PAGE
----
The structure of politics at the time allowed politicians to court favor with journalists by holding out the prospect of patronage jobs. Following Lincoln’s election in 1860, editor Bennett of the New York Herald sent a young writer out to Springfield to report on the President-elect’s comings and goings during the months leading up to his inauguration. The journalist Henry Garrison Villard sent back regular dispatches on Lincoln’s activities, noting especially the enormous amount of time taken in dispensing patronage positions. Many of these jobs, as Holzer writes in great detail, went to working journalists, all supporters of the Republican campaign, who won positions as ambassadors, postmasters, port collectors, and, in a few cases, as cabinet officers (Gideon Welles, publisher of the Hartford Times, became Secretary of the Navy). Greeley’s New York Tribune was especially favored in the contest for such jobs, so much so that a writer for Bennett’s New York Herald observed that “the Tribune would be depleted of writers in consequence of the necessity of the new administration for suitable men to send abroad as ambassadors and consuls.” But Lincoln was not above courting Bennett himself: He intervened to promote Bennett’s son to officer rank in the Navy.
Lincoln redoubled his efforts both to use and to court favor with the press during his presidential years. He leaked reports of battles and presidential orders to favored reporters and at times defended his policies toward slavery and the South in letters to editors. His famed statement—“my paramount object in this struggle is to save the Union”—was contained in a brief letter to Greeley in 1862 in response to Greeley’s editorial “The Prayer of Twenty Millions,” in which he (Greeley) called for the confiscation of Southern property as a step toward the emancipation of slaves (written at a moment when Lincoln had already drafted but had not yet published his Emancipation Proclamation). Lincoln more or less left it to his generals to monitor and often censor reports from the battlefield, or in some cases even to arrest reporters or exile them from the front. When Lincoln announced stringent rules banning commercial intercourse with the South, many officials and supporters read it to apply to the distribution of news and newspapers. The Postmaster General soon banned the distribution of several Democratic newspapers through the U.S. mail. Lincoln, as Holzer acknowledges, went along with censorship of the press, though he did not necessarily encourage it, in the belief that this, like other wartime measures, was one of those temporary expedients required to save the Union.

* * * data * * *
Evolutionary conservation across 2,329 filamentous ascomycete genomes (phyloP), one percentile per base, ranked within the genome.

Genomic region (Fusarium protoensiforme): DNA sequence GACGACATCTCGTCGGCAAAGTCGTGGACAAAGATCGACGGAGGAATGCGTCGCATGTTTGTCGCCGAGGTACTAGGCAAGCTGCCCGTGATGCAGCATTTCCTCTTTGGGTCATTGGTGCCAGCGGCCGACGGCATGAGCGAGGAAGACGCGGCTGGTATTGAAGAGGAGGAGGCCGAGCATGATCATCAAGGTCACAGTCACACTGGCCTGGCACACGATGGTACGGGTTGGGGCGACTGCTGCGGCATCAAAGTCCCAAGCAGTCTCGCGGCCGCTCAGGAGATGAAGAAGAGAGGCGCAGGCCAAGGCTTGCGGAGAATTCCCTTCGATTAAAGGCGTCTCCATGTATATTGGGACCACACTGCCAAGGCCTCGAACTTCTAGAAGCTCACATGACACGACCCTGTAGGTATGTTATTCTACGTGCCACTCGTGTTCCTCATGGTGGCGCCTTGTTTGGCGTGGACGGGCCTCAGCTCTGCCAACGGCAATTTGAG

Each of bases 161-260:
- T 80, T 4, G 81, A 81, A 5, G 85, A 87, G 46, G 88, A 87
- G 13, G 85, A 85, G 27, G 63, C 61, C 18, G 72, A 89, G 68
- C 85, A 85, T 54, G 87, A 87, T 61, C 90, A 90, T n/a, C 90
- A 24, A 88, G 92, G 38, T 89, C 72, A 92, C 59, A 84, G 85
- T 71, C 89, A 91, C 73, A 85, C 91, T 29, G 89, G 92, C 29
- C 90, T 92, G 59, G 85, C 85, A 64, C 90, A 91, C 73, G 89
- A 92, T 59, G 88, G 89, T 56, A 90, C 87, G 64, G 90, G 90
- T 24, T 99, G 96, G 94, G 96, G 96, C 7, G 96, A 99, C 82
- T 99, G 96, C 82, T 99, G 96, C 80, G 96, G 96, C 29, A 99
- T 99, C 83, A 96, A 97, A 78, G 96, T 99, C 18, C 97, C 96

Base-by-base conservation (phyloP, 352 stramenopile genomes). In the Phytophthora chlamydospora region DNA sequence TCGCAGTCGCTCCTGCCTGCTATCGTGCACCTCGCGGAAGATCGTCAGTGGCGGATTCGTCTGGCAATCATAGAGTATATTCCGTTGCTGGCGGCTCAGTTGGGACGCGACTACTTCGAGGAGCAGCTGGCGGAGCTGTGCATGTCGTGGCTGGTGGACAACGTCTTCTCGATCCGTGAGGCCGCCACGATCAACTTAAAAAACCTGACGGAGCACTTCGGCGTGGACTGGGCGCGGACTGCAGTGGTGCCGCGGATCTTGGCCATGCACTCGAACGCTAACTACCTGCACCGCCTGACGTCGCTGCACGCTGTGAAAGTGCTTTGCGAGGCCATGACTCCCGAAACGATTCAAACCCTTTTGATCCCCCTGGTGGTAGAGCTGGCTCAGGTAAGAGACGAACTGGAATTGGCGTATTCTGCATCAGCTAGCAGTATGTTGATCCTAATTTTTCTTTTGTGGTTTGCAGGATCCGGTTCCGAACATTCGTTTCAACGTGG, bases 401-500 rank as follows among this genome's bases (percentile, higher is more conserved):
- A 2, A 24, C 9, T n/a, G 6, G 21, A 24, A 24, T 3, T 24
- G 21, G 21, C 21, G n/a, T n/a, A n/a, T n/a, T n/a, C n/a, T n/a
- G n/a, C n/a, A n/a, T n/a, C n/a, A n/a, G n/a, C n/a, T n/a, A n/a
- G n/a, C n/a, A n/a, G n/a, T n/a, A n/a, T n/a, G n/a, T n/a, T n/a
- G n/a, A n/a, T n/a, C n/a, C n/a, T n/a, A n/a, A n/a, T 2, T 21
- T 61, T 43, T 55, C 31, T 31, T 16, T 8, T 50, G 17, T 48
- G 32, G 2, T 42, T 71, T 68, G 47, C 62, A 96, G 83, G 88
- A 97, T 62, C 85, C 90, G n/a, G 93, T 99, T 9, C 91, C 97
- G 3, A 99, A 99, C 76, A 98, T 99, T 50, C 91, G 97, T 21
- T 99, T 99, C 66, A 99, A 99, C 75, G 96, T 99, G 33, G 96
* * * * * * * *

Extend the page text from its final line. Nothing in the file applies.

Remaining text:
Lincoln and the Power of the Press ought not to be read as a book on Lincoln alone, but rather as an important study—and among the best that we now have—of the partisan press during the sectional crisis and the Civil War era. It is a long book—more than 700 pages in all—but a richly rewarding one for the mass of detail it contains and the conclusions the author draws from it regarding the overlapping worlds of politics and journalism. In looking back on that era, one necessarily wonders if we have gained very much by the rise of “objective” journalism or the evolution of journalism as a profession supposedly independent of politics and political influence. Holzer’s book suggests that we have not: For all its faults, the partisan press, working with the shrewdest of politicians, helped to keep the country together in a time of immense peril.